If the Maya were here, they wouldn’t tell people to hide under the table fearing an apocalypse or to stand around waiting for enlightenment, Barnhart said.
“They would tell us that this is the time to take some agency in our life and change what’s already broken before it breaks us.”
He told a crowd of about 150 in the Nebraska Union’s Centennial Room he used to only speak to crowds of 10 about his work with Maya archaeology. But everyone loves apocalypses, he said.
UPC even took an apocalyptic poll on Election Day.
While voting booths for federal and local officials were set up in the Nebraska Union Square on Tuesday, 64 people voted in a UPC poll on how they thought the world would end. The choices were a Maya apocalypse, zombies or mass insanity.
Chandler Sanders, a junior interior design major, helped with the booth Tuesday.
Sanders said she would vote for mass insanity. If there were zombies, mass insanity would happen, too, she said.
Mass insanity won with 30 votes.
Matt Salerno, a junior finance major and UPC member, suggested last year that Barnhart come to the university, but the timing wasn’t right until now.
“At the University Program Council, we believe that educating our students is just as important as entertaining them,” Salerno wrote in an email.
“As a Mayan scholar, he knows exactly what the ending of the Mayan calendar means, and I feel it’s important to teach that.”
Barnhart, who has more than 20 years of experience studying Mesoamerica, debunked several theories of apocalypses speculated to occur on Dec. 21, when the Maya calendar is said to end. Those theories include solar flares, magnetic polar shifts and planetary alignments that could change the poles, he said.
The solar flares would harm satellites briefly, more than humans, he said. The magnetic poles are shifting, but will take 10,000 years to do so, and astronomy projections for Dec. 21 don’t show any planets in alignment, he said.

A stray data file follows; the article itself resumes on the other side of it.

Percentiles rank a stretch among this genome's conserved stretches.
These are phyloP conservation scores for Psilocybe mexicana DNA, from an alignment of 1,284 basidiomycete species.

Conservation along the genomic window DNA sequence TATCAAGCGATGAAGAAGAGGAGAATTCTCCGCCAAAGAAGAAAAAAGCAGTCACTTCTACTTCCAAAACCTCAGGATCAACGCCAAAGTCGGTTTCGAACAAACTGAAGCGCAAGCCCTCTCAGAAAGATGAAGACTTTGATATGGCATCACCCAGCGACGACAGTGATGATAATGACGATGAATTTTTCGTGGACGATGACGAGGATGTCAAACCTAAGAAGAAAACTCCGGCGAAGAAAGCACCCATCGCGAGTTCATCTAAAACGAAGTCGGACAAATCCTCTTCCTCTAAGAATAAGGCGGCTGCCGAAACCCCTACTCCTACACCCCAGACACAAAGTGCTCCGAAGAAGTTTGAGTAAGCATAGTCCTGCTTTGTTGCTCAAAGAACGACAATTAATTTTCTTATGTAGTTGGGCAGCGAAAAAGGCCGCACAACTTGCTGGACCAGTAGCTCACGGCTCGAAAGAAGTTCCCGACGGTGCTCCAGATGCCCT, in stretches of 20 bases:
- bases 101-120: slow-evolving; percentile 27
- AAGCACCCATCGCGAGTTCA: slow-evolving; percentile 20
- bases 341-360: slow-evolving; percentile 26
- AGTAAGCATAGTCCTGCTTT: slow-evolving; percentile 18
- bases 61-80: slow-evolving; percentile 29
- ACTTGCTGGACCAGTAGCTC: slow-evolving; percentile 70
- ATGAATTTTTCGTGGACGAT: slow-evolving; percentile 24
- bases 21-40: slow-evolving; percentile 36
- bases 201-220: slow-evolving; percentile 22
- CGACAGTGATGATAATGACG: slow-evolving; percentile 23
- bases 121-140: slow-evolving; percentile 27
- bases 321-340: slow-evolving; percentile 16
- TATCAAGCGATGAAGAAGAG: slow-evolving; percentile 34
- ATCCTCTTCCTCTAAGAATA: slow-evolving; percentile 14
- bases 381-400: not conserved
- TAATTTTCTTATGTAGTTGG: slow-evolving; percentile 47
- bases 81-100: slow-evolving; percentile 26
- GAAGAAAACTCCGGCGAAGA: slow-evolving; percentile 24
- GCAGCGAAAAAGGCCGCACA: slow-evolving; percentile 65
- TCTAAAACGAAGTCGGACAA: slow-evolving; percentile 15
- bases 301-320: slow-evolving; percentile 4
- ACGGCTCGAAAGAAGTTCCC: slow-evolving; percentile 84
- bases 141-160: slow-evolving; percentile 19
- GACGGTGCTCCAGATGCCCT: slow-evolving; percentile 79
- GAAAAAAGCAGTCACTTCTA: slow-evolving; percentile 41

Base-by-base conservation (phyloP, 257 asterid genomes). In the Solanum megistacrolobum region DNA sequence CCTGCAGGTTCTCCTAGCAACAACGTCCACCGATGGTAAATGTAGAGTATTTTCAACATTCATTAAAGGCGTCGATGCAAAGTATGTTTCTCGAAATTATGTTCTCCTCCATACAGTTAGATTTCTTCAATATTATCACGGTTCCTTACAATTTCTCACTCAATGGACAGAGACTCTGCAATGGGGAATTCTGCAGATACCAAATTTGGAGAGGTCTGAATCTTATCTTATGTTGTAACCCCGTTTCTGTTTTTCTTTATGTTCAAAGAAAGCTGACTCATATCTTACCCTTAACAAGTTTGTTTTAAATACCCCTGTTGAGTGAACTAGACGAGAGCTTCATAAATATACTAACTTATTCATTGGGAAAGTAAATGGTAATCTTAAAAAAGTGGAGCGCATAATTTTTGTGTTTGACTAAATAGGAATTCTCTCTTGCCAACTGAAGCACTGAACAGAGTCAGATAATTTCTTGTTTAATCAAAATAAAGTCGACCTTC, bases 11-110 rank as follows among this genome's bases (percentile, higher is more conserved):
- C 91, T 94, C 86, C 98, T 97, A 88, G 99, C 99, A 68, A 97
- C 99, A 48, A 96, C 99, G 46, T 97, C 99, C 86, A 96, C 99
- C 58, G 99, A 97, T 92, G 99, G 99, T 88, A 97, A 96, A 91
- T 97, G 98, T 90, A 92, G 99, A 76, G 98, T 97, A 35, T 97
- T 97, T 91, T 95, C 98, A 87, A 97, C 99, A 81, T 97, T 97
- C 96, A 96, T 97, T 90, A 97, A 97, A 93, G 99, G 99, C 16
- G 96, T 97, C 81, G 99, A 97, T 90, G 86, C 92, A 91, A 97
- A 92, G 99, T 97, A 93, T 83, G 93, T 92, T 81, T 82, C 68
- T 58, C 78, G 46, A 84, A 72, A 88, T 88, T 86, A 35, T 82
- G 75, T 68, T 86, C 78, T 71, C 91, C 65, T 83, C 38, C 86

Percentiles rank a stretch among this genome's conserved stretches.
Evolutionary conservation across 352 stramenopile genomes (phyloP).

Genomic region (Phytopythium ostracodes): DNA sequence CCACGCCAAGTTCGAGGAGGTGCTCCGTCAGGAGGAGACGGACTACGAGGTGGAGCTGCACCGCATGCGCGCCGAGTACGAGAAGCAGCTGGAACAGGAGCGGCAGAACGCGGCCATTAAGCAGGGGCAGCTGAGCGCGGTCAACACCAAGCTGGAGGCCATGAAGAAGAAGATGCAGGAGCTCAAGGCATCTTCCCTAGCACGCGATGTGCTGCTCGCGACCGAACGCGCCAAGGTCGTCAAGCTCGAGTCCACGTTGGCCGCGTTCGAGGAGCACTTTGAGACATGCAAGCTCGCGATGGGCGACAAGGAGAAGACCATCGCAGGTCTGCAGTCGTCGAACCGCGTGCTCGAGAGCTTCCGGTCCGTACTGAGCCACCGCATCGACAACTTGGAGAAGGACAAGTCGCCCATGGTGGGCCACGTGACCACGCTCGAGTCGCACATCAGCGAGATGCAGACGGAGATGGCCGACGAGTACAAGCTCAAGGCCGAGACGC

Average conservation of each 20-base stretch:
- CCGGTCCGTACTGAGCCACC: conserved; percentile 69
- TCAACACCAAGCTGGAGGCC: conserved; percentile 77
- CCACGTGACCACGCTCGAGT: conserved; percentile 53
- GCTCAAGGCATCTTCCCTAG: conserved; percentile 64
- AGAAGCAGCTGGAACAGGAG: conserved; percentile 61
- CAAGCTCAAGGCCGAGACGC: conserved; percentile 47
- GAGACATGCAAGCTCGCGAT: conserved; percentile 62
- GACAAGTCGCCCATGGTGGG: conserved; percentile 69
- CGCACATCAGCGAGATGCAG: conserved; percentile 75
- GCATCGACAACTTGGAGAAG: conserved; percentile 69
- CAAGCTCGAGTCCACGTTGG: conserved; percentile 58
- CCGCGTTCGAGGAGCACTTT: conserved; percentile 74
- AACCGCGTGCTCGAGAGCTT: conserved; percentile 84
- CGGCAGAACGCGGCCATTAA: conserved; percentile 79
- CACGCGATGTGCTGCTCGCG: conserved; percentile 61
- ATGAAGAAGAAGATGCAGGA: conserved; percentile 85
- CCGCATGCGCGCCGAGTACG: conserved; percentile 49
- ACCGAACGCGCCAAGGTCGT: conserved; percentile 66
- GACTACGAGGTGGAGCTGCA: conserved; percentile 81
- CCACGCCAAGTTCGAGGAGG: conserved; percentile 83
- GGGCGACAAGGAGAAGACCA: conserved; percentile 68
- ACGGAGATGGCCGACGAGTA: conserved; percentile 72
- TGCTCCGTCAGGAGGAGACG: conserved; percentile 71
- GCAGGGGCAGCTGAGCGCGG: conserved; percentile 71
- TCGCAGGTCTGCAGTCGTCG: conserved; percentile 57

The theories formed after 1966 when Michael Coe published his book, “The Maya.” Others from America followed and formed 2012 apocalypse theories from Chinese and Egyptian writings.
The Maya calendar only mentions 2012 in two tablets found so far, he said.
Barnhart said neither tablet indicates the world would end in 2012. Instead, the Maya say Dec. 21 could be a time of change, he said.
The Maya think with circles, and like an odometer, the calendar would keep clicking after Dec. 21, he said. An apocalypse would be man-made, like someone hitting the reset button on an odometer, he said.
LuAnn Wandsnider, the University of Nebraska-Lincoln anthropology department chair, said scholars know more about the Maya than 30 years ago when she did archaeology work.
Over the years, more hieroglyphs have been translated and archeological technology has advanced, she said. She has seen more students interested in Maya archaeology.
“A lot of the popular interest in the Mayan area is partly because it’s kind of exotic and kind of cool,” she said “It’s a totally different situation with these towering monuments and hieroglyphs.”